Jose Peralta

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José Peralta
2008 02 27 Jose Peralta 01 cropped.jpg
Peralta in 2008
Member of the New York Senate
from the 13th district
In office
March 17, 2010 – November 21, 2018
Preceded byHiram Monserrate
Succeeded byJessica Ramos (Elect)
Member of the New York State Assembly
from the 39th district
In office
January 1, 2003 – March 17, 2010
Preceded byFrank Seddio
Succeeded byFrancisco Moya
Personal details
Born
José Rafael Peralta

(1971-11-10)November 10, 1971
New York City, New York, U.S.
DiedNovember 21, 2018(2018-11-21) (aged 47)
New York City, New York, U.S.
NationalityAmerican
Political partyDemocratic
Spouse(s)Evelyn[1]
Children2[1]
ResidenceJackson Heights, Queens, New York
Alma materQueens College, City University of New York
ProfessionPolitician
WebsiteNY Senate website

José Rafael Peralta (November 10, 1971 – November 21, 2018) was an American politician who served in the New York State Assembly and New York State Senate.[2] A member of the Democratic Party, he last represented District 13 in the State Senate, which includes the Queens neighborhoods of Corona, East Elmhurst, Elmhurst, Jackson Heights, and Woodside.[3] He previously represented District 39 in the New York State Assembly, which is located in Queens, New York and includes Corona, Elmhurst and Jackson Heights.[4] He was elected in a landslide to the New York State Senate on March 16, 2010.[5] Peralta was a member of the Independent Democratic Conference (IDC), a group of Democratic senators who allied themselves with Senate Republicans.[6][7][8][9] He was re-elected in 2012, 2014 and 2016, but was defeated in the primary in 2018.

Peralta died of septic shock at the age of 47 on November 21, 2018.[10][11]

Life and family[edit]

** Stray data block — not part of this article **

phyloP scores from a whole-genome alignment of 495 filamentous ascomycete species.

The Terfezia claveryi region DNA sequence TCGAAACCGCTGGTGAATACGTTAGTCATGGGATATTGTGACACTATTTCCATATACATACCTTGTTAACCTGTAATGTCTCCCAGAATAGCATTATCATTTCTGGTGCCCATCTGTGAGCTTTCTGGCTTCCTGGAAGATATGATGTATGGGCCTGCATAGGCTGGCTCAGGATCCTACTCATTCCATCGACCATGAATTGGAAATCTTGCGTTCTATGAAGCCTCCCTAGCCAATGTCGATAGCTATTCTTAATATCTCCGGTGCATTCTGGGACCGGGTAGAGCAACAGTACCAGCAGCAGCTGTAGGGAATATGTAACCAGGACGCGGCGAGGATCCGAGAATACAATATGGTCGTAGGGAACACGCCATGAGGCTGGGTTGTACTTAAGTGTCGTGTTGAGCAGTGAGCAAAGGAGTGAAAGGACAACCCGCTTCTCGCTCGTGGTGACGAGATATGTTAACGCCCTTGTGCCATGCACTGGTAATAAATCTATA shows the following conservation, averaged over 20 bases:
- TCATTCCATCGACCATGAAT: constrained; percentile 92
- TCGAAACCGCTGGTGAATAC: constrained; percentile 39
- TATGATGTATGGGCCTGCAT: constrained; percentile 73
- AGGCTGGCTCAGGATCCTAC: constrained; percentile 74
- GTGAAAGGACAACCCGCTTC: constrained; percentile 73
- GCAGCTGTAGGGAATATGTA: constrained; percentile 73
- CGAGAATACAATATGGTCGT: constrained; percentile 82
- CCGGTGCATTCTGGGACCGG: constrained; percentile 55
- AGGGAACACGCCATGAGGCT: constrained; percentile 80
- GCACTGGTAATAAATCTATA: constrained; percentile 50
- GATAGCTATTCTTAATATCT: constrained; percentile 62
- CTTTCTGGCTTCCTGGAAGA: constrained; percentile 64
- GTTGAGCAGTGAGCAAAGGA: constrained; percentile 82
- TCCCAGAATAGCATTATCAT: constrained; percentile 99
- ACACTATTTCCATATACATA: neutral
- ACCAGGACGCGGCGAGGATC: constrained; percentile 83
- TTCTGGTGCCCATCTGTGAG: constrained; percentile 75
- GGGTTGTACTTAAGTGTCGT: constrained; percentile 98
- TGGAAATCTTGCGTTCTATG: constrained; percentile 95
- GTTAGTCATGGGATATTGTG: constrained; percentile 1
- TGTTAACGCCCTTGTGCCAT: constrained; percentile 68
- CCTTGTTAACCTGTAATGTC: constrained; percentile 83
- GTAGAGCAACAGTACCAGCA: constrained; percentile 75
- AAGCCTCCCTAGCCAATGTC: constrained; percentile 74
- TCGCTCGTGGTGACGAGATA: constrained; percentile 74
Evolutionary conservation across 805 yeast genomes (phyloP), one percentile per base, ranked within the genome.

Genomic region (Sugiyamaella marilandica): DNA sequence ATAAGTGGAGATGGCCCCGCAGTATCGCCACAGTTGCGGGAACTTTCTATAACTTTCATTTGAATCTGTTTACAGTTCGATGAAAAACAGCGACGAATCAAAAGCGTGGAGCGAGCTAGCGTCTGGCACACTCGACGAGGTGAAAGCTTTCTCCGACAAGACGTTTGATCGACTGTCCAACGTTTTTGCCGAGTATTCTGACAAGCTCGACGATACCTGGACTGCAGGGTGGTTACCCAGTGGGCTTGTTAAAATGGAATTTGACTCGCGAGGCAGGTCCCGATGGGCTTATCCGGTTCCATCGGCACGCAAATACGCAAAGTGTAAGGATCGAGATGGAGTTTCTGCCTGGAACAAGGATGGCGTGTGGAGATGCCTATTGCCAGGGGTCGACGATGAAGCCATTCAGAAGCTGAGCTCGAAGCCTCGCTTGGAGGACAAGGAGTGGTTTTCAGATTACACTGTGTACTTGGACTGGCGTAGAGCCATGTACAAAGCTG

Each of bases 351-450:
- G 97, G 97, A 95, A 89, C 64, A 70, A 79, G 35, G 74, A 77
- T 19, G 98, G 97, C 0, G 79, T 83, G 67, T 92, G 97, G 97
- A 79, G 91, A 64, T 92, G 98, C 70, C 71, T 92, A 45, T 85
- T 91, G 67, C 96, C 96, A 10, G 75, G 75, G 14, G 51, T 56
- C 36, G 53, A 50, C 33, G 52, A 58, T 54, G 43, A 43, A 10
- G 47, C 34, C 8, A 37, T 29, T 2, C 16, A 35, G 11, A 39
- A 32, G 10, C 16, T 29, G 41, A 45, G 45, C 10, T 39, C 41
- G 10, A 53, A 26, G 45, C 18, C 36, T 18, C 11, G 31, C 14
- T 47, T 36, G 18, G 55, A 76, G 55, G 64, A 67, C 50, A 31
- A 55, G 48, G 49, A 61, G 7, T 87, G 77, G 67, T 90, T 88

Born in New York City on November 10, 1971, Peralta was a first-generation Dominican-American.[12][13] After immigrating to the United States from the Dominican Republic, Peralta's father was employed as a bank teller.[13] His mother, Rose Hernandez,[14] worked as a seamstress.[13] At the age of 8, Peralta moved with his family from Washington Heights, New York to Queens. Peralta attended public elementary school in New York City and graduated from Flushing High School in 1989.[13] He enrolled at Queens College, City University of New York and became the first Latino Student Body President at the college.[13] Peralta graduated from Queens College in 1996, with a degree in psychology.[15][16]

After graduating from Queens College, Peralta was a community liaison in the New York State Assembly.[4][17] Peralta represented the interests of immigrants on the New York City Central Labor Council,[17][18] serving in the position of Director of the Commission on the Dignity for Immigrants.[4][13]

Peralta was a political staffer on campaigns in New York including Brian McLaughlin's campaign for New York State Assembly, Toby Stavisky's campaign for New York State Senate, Alan Hevesi election bid for New York City Comptroller and Hillary Clinton's campaign for United States Senate.[17] Peralta was married to Evelyn, and had two sons, Myles and Matthew.[1]

Political career[edit]

New York State Assembly[edit]

In the November 5, 2002 election, Peralta won a seat in the New York State Assembly representing District 39.[17] He ran as a Democrat and beat candidate Charles Gonzales, a Republican.[17] Peralta received 76 percent of the votes cast.[19][20][21] He was the first Hispanic from Queens, New York win an election to serve in the New York state Assembly.[22][23][24] The 39th Assembly District in New York was created in 2002 as a result of the significant increase in immigrant population in the region.[22][25] Peralta was sworn in as a member of the Assembly by Civil Court Judge Diccia Pineda, also of Dominican heritage.[14][14] Peralta took the oath of office in Corona, New York at the New York Hall of Science.[14] In attendance at Peralta's swearing-in ceremony were United States Senator Charles Schumer, Speaker of the New York State Assembly Sheldon Silver and Assemblyman Brian McLaughlin.[14]

In March 2004, Peralta requested that state Republican leadership pass legislation which proposed to increase the state's minimum wage to $7.15 per hour.[26] In April 2007, Peralta introduced anti-gang legislation in the Assembly that focused on creating Gang Free School Zones surrounding schools in New York.[27] In June 2007, Peralta was among a majority of the Assembly that voted to support passage of a same-sex marriage bill in New York.[28] In January 2008, Peralta co-signed legislation with Sheldon Silver, Audrey Pheffer and Rory I. Lancman which put forth a proposal of $150 million in funding for families that had the possibility of their homes being foreclosed upon.[29]